Computation and Data-Driven Discovery (C3D) Projects
Text Mining the Scientific Literature for X-ray Absorption Spectroscopy
Text mining is the process of automatically extracting meaningful information from large volumes of unstructured text data, information that can be directly presented to users or put into structured formats for populating databases. The National Synchrotron Light Source II (NSLS-II) at Brookhaven National Laboratory (BNL) is an emerging leader in x-ray spectroscopy with more than 25 beamlines in operation and additional ones under construction that enable scientific discoveries in clean and affordable energy, high-temperature superconductivity, and macromolecular crystallography. Users from academia and industry bring their samples to a beamline at NSLS-II for characterization of chemical bonding and electron energy band structure with the guidance of beamline scientists. During the short period of time users spend at the beamline for their experiments (typically several 4-hour sessions over 48 hours), they compare their sample spectra to those of well-characterized reference samples and adjust their measurement parameters. It is advantageous for users to quickly find comparable spectra from the scientific literature during the time they spend at the beamline. This is a complex information need as X-ray spectroscopy is a widely used method in many different disciplines, and traditional search engines return numerous irrelevant papers to sift through.
Figure 1: Classification of scientific articles in the TDM system.
We have designed a pilot system for Text and Data Mining (TDM) to provide direction for answering users’ complex information needs. The TDM system builds a data collection, extracts pertinent information from the scientific literature related to X-ray spectroscopy, and presents it to users in a Web portal. First, papers are classified according to 30 transition metals and their edges (K,L,M) (Figure 1). To perform the classification, figure captions have been analyzed using heuristic rules developed with the help of domain experts. The rules examine chemical elements, X-ray absorption spectroscopy (XAS) technique, and type of edge in the figure captions.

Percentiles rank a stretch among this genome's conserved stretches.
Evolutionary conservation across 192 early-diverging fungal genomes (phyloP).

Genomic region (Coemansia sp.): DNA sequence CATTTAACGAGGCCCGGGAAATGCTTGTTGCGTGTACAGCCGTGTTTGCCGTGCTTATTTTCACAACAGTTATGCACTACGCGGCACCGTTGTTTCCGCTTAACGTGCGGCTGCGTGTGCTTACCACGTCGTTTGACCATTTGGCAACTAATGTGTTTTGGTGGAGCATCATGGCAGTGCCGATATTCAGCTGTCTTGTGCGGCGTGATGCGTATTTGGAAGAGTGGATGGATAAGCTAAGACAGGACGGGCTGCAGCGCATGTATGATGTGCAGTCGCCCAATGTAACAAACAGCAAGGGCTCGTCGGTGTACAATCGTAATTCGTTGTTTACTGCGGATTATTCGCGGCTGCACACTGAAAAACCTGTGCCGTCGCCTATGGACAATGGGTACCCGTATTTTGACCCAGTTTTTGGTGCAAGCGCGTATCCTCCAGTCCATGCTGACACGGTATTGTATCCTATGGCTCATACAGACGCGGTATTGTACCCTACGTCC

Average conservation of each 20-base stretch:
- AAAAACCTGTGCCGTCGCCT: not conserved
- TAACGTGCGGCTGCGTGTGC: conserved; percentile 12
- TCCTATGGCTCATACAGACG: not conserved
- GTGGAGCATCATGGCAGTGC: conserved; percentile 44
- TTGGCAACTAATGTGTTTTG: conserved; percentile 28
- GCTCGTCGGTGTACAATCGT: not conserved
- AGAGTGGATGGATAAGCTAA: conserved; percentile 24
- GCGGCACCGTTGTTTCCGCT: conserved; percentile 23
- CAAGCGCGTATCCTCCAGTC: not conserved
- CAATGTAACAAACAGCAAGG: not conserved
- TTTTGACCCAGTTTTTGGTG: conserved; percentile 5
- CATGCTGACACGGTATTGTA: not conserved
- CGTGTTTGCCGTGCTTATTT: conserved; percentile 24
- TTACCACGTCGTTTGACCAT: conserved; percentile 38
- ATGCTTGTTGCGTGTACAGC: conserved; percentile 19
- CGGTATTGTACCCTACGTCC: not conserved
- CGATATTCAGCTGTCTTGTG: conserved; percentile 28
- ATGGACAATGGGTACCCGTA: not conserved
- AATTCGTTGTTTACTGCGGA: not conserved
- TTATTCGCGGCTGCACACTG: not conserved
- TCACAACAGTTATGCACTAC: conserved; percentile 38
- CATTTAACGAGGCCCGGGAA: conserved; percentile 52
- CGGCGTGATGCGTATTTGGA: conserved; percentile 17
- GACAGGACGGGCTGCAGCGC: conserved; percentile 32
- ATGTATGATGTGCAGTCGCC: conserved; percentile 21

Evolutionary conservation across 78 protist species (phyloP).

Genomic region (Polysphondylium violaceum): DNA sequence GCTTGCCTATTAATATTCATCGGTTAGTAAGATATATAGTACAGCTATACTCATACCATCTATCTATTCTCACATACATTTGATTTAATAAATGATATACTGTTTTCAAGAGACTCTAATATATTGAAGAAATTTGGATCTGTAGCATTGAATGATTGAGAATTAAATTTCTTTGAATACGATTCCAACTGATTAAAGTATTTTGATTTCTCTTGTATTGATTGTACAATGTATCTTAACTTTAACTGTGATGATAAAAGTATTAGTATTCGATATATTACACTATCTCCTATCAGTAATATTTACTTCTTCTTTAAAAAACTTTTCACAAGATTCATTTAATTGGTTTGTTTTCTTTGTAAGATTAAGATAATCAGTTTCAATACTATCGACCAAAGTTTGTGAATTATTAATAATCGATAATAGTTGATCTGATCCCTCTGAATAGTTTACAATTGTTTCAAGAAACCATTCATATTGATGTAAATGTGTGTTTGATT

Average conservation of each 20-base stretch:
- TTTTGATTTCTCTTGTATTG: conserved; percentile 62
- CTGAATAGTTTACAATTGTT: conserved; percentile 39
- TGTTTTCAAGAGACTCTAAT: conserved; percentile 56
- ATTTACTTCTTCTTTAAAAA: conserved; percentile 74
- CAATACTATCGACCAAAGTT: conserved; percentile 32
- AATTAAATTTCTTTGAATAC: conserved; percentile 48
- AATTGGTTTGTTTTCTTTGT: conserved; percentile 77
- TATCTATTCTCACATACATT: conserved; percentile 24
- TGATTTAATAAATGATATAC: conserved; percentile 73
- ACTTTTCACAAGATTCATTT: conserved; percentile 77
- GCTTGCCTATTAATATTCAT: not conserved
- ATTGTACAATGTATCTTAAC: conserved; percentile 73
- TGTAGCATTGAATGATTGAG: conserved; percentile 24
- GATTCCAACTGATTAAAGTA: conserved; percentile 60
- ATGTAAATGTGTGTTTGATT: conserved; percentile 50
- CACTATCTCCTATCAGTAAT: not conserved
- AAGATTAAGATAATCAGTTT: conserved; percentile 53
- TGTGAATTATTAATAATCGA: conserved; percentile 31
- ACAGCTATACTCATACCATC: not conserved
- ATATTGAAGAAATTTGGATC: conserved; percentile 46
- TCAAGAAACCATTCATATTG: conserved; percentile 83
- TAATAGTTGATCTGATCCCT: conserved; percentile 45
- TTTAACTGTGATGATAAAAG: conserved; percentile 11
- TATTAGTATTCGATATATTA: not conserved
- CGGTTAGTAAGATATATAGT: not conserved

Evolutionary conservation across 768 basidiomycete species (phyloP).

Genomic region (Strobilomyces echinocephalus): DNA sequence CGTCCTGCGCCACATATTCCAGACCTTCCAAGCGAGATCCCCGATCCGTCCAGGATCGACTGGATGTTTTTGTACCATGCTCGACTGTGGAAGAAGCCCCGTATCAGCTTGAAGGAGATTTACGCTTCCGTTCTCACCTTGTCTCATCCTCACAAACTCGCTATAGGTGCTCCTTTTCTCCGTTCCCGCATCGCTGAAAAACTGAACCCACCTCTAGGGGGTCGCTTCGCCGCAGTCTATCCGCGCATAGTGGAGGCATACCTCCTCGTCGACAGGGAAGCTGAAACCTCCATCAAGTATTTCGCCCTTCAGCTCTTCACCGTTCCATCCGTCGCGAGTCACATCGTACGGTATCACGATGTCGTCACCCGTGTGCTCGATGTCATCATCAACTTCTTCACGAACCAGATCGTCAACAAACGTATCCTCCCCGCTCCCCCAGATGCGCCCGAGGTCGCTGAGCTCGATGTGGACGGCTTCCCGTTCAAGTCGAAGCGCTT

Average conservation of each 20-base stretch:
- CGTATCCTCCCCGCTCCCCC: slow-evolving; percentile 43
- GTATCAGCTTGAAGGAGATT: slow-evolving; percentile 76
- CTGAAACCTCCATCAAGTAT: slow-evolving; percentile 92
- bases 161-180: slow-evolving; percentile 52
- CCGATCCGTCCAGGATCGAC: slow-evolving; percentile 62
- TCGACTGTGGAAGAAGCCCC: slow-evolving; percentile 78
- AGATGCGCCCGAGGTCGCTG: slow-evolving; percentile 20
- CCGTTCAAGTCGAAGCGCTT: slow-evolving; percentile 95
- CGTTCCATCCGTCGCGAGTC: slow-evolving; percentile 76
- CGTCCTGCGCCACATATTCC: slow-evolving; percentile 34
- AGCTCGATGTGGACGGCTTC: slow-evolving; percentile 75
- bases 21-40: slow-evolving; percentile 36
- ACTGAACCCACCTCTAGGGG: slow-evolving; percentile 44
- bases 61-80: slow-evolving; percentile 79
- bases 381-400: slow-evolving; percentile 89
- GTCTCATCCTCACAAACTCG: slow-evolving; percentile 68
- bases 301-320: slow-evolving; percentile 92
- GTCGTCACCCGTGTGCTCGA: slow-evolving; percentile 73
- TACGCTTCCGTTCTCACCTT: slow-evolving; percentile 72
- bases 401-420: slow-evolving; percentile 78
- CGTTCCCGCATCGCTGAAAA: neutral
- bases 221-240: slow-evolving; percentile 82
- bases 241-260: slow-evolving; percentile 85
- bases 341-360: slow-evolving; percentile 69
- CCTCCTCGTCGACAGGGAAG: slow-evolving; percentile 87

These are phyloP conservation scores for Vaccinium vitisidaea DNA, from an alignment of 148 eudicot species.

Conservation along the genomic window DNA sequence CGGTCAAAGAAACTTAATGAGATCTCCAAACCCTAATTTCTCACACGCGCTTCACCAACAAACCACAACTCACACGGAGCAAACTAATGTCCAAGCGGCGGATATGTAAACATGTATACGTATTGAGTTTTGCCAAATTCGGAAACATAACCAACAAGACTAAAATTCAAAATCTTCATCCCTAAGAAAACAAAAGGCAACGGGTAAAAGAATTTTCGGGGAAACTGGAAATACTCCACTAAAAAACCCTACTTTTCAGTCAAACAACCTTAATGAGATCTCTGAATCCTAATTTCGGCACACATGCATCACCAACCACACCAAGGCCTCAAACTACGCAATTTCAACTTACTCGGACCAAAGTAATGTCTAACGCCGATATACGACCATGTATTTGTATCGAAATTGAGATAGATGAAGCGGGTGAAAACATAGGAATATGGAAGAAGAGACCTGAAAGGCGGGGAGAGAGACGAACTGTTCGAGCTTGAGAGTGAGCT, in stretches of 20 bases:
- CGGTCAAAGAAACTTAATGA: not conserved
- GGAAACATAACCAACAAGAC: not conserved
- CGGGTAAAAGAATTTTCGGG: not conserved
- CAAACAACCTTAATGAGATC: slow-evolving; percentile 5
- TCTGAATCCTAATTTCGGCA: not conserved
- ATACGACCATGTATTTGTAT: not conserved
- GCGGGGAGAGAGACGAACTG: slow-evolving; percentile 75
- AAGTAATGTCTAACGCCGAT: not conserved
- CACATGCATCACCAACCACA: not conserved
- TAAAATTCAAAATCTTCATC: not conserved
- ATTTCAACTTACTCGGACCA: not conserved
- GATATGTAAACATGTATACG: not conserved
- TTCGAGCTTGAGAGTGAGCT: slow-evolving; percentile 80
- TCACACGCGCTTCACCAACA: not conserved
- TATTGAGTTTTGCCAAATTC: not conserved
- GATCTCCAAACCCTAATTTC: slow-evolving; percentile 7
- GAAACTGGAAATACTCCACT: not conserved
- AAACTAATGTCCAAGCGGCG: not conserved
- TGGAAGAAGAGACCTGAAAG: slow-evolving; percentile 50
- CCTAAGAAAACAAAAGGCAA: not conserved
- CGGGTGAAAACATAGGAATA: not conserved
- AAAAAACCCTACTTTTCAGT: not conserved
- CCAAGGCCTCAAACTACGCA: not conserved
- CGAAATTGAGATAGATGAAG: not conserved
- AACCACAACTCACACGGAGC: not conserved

For papers chosen by a user, figures are extracted and presented with their captions (Figure 2). As captions often do not contain sufficient information and to minimize the amount of time beamline users spend reading through whole papers, explanatory text relevant to each figure is extracted from article text by a contextualized word embedding model and presented. The model compares figure captions with the body text of an article and finds the most similar sentences to present to users. A feedback button allows users to indicate how relevant these text snippets are to the presented figure and provides system developers with feedback to improve the system.
Park, G., Pouchard, L. “Scientific Literature Mining for Experiment Information in Materials Design.” Proceedings of the IEEE New York Scientific Data Summit (NYSDS), New York, NY, 2019. November 2019. DOI: 10.1109/NYSDS.2019.8909726.
Park, G., J. Rayz , and L. Pouchard, Figure Descriptive Text Extraction using Ontological Representation, 33rd International FLAIRS Conference, May 2020.
Gilchan Park, Line Pouchard, Advances in Scientific Literature Mining for Interpreting Materials Characterization. Machine Learning: Science and Technology (IOP Science) 2021 accepted.
Project Link (accessible with a BNL Guest appointment)